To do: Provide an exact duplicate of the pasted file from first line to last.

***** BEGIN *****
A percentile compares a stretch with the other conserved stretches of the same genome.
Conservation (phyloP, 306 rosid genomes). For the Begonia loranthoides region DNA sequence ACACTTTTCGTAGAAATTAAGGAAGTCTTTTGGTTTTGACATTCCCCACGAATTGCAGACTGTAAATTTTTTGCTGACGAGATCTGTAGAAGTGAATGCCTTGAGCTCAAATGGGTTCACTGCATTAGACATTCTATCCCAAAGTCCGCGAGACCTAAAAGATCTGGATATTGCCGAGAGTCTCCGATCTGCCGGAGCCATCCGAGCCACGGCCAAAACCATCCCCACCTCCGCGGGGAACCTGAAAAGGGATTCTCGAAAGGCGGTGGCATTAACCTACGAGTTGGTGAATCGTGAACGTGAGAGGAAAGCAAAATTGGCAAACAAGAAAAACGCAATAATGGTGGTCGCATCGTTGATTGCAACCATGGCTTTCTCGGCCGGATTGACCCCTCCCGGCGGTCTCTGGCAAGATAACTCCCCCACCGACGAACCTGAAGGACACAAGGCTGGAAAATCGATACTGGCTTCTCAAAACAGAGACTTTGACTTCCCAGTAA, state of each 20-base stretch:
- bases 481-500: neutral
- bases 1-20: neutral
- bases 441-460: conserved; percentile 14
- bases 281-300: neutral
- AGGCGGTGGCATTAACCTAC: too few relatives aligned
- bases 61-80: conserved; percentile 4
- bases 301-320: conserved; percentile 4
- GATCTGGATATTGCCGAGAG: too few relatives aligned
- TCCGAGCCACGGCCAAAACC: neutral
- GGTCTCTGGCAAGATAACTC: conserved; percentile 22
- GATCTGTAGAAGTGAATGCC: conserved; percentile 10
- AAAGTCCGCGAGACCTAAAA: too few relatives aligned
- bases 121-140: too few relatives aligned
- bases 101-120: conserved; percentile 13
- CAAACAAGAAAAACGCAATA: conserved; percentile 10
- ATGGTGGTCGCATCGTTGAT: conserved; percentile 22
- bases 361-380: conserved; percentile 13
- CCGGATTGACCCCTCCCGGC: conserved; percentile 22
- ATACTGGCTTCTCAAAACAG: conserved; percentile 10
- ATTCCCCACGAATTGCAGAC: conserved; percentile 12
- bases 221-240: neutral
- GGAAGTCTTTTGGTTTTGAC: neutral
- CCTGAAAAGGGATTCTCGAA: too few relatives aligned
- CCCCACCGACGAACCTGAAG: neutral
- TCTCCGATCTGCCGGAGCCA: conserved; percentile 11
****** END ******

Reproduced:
A percentile compares a stretch with the other conserved stretches of the same genome.
Conservation (phyloP, 306 rosid genomes). For the Begonia loranthoides region DNA sequence ACACTTTTCGTAGAAATTAAGGAAGTCTTTTGGTTTTGACATTCCCCACGAATTGCAGACTGTAAATTTTTTGCTGACGAGATCTGTAGAAGTGAATGCCTTGAGCTCAAATGGGTTCACTGCATTAGACATTCTATCCCAAAGTCCGCGAGACCTAAAAGATCTGGATATTGCCGAGAGTCTCCGATCTGCCGGAGCCATCCGAGCCACGGCCAAAACCATCCCCACCTCCGCGGGGAACCTGAAAAGGGATTCTCGAAAGGCGGTGGCATTAACCTACGAGTTGGTGAATCGTGAACGTGAGAGGAAAGCAAAATTGGCAAACAAGAAAAACGCAATAATGGTGGTCGCATCGTTGATTGCAACCATGGCTTTCTCGGCCGGATTGACCCCTCCCGGCGGTCTCTGGCAAGATAACTCCCCCACCGACGAACCTGAAGGACACAAGGCTGGAAAATCGATACTGGCTTCTCAAAACAGAGACTTTGACTTCCCAGTAA, state of each 20-base stretch:
- bases 481-500: neutral
- bases 1-20: neutral
- bases 441-460: conserved; percentile 14
- bases 281-300: neutral
- AGGCGGTGGCATTAACCTAC: too few relatives aligned
- bases 61-80: conserved; percentile 4
- bases 301-320: conserved; percentile 4
- GATCTGGATATTGCCGAGAG: too few relatives aligned
- TCCGAGCCACGGCCAAAACC: neutral
- GGTCTCTGGCAAGATAACTC: conserved; percentile 22
- GATCTGTAGAAGTGAATGCC: conserved; percentile 10
- AAAGTCCGCGAGACCTAAAA: too few relatives aligned
- bases 121-140: too few relatives aligned
- bases 101-120: conserved; percentile 13
- CAAACAAGAAAAACGCAATA: conserved; percentile 10
- ATGGTGGTCGCATCGTTGAT: conserved; percentile 22
- bases 361-380: conserved; percentile 13
- CCGGATTGACCCCTCCCGGC: conserved; percentile 22
- ATACTGGCTTCTCAAAACAG: conserved; percentile 10
- ATTCCCCACGAATTGCAGAC: conserved; percentile 12
- bases 221-240: neutral
- GGAAGTCTTTTGGTTTTGAC: neutral
- CCTGAAAAGGGATTCTCGAA: too few relatives aligned
- CCCCACCGACGAACCTGAAG: neutral
- TCTCCGATCTGCCGGAGCCA: conserved; percentile 11